The Global Assessment of Functioning Scale (GAF) was the primary outcome measure. The secondary outcome measure was the number and dose of medications. Data also were gathered on number of admissions and days of hospitalization at psychiatric wards. All data were acquired from Electronic Patient Journals (EPJ) and paper journals by independent raters (psychiatrists).
Different psychiatrists in charge made all the diagnosis by using the International Neuropsychiatric Interview (MINI/ MINI plus), Structured Clinical Interview for DSM Disorder (SCID) and Minnesota Multiphasic Personality Inventory (MMPI-2). In addition, the appropriate diagnoses were discussed in separate diagnostic meetings that included all involved personnel. The diagnoses were retrospectively confirmed by an independent psychiatrist using DSM-III-R, DSM-IV, and ICD-9/10 criteria.
GAF is an observer-based continuous scale for the overall level of mental health/illness that ranges from 1 (most severe problems) to 100 (most healthy). Used in this study was the split-version, with separate subscales for social, occupational and school functioning (GAF-F) and mental symptom burden (GAF-S) the last week (31). The various score levels include characteristic patterns of symptom severity and difficulties of function (31, 32). First, for symptoms/ GAF-S, scores above 70 indicate general well-being and experiences of stress that represent transient, expectable reactions to psychosocial stressors. Scores from 61 to 70 indicate intermediary, moderate stress levels and symptoms of mental health problems, with scores closer to 60 reflecting e.g., fluctuating depressed mood and mild social anxiety. When moving down toward 50, typical would be occasional panic attacks and more persistent periods of depressive mood and anxieties. This would further progress with scores in the 40'ies, where it may include frequent panic attacks, recurrent suicidal ideation, and severe obsessions, worries, anxieties, and emotional dysregulation. A score of 40 usually is seen to denote the border for psychotic symptoms, including disturbed reality testing, communication and judgment, as well as hypomania, severely depressed mood, and debilitating anxiety. The domain from 40 down toward 20 reflects gradually increased severity level of a range of symptoms, including increasingly severe suicidal ideations, distorted interpersonal perceptions, delusions, paranoid ideation, dissociation, and hallucinations, with the lowest scores in this range representing highly psychotic behavioral disturbances. Scores below 20 represent imminent danger of self-destruction or death and the most urgent need of continuous help. Second, on the function subscale/ GAF-F, when scores fall down toward 60, problems start to be apparent outside the normal healthy range for social, occupational and/ or school functioning. Serious disabilities in these domains qualify for scores in the 40's, e.g., inability to comply with school demands combined with social withdrawal and recurrent aggressive behavior. Function scores below 40 represent major disability in several areas, whereas scores in the 30's reflect inability to function in almost all areas, including disability of self-care and the need to be taken care of by others.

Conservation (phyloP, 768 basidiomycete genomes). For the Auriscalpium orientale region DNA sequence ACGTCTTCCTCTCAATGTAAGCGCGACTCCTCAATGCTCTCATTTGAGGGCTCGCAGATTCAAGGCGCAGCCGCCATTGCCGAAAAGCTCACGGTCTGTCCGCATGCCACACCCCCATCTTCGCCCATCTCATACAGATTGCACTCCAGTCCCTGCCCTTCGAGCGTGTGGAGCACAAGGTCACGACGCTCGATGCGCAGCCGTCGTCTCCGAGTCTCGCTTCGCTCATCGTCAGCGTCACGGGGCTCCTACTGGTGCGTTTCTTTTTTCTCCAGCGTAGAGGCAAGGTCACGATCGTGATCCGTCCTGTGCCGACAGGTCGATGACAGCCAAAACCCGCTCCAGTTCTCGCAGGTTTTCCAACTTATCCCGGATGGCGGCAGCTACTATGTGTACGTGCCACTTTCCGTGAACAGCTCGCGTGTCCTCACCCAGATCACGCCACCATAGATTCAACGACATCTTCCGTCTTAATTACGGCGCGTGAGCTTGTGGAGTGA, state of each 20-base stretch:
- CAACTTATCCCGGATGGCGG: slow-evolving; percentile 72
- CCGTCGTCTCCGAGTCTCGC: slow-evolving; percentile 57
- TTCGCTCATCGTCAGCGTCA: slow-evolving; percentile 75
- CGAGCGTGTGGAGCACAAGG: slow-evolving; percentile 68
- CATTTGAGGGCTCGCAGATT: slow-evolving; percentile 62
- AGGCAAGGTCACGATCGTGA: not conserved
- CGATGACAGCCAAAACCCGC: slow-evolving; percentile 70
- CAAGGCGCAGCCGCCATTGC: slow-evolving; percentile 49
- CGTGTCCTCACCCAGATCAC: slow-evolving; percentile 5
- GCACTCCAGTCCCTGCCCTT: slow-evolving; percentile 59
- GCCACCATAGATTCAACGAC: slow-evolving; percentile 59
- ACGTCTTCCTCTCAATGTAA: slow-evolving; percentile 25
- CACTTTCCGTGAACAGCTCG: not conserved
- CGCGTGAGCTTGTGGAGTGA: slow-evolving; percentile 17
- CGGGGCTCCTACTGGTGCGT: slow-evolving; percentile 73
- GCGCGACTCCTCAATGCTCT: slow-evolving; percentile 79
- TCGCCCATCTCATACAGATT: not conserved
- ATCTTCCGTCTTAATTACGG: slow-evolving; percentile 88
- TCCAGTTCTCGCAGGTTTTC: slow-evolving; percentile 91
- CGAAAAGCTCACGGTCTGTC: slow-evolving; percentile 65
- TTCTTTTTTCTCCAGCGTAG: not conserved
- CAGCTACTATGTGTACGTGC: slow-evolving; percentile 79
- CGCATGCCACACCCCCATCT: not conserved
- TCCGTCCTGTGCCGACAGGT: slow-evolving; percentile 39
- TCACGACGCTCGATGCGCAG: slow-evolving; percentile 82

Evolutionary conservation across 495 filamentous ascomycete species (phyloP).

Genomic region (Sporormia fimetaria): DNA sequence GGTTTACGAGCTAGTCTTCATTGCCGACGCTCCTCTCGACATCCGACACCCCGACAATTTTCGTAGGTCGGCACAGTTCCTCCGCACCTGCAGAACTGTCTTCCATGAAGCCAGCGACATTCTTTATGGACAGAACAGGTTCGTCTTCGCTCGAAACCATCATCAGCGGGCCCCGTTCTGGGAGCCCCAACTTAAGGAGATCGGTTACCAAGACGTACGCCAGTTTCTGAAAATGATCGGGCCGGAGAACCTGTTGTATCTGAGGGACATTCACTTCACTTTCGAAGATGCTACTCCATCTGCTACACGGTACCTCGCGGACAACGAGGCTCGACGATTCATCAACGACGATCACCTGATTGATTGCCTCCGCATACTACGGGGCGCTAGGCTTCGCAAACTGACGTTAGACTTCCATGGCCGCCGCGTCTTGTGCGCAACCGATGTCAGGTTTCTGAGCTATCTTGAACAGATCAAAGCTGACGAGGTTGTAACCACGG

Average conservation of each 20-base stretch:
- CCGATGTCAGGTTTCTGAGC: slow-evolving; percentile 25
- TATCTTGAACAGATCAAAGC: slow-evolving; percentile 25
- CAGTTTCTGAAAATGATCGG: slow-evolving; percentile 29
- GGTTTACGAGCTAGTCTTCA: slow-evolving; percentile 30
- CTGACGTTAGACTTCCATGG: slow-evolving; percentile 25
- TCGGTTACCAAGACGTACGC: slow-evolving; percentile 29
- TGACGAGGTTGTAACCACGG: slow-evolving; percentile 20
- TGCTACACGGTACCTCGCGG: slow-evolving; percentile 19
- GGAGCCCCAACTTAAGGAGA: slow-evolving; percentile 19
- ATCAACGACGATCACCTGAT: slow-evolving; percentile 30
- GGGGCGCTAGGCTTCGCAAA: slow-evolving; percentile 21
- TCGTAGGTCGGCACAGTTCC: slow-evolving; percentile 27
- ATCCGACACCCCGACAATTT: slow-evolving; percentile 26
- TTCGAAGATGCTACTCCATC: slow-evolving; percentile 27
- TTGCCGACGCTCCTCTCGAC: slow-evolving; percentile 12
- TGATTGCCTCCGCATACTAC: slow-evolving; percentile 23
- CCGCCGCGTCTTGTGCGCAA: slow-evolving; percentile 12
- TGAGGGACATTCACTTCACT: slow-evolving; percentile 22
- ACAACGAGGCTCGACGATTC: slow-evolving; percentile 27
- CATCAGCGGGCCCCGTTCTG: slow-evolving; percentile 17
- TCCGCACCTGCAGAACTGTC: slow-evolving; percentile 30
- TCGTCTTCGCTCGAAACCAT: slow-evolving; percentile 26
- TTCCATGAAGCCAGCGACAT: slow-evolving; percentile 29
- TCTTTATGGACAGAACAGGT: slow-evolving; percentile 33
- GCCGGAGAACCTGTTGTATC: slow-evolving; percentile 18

All GAF scores were set in ordinary clinical care; however, they were decided upon as consensus ratings between at least two trained psychiatrists, a method documented to increase reliability (31). For the purpose of this study, an external, independent psychiatrist extracted the GAF scores from the patients' medical journals. A baseline score was obtained from the first evaluation documented in the patient journals after start of treatment in the study period. A second score was obtained at follow-up, defined as end of treatment or end of study period (September 1st 2008), which ever occured first.
In both treatment groups, psychopharmacological treatments were managed by different psychiatrists in charge. The prescribers did not use a shared decision making approach. We gathered information at baseline and follow up on any use of Antiepileptics (ATC code N03 A), antipsychotics (N05 A), anxiolytics (N05 B), hypnotics and sedatives (N05 C), and antidepressants (N06 A). Medication was sorted into the following subgroups: Low-dose Neuroleptics, High-dose Neuroleptics, Anxiolytics, Antidepressants, and Mood Stabilizers. All medications belonging to the same subgroup were added to derive at a summated dose for that subgroup. We also counted the total number of all psychoactive medications used.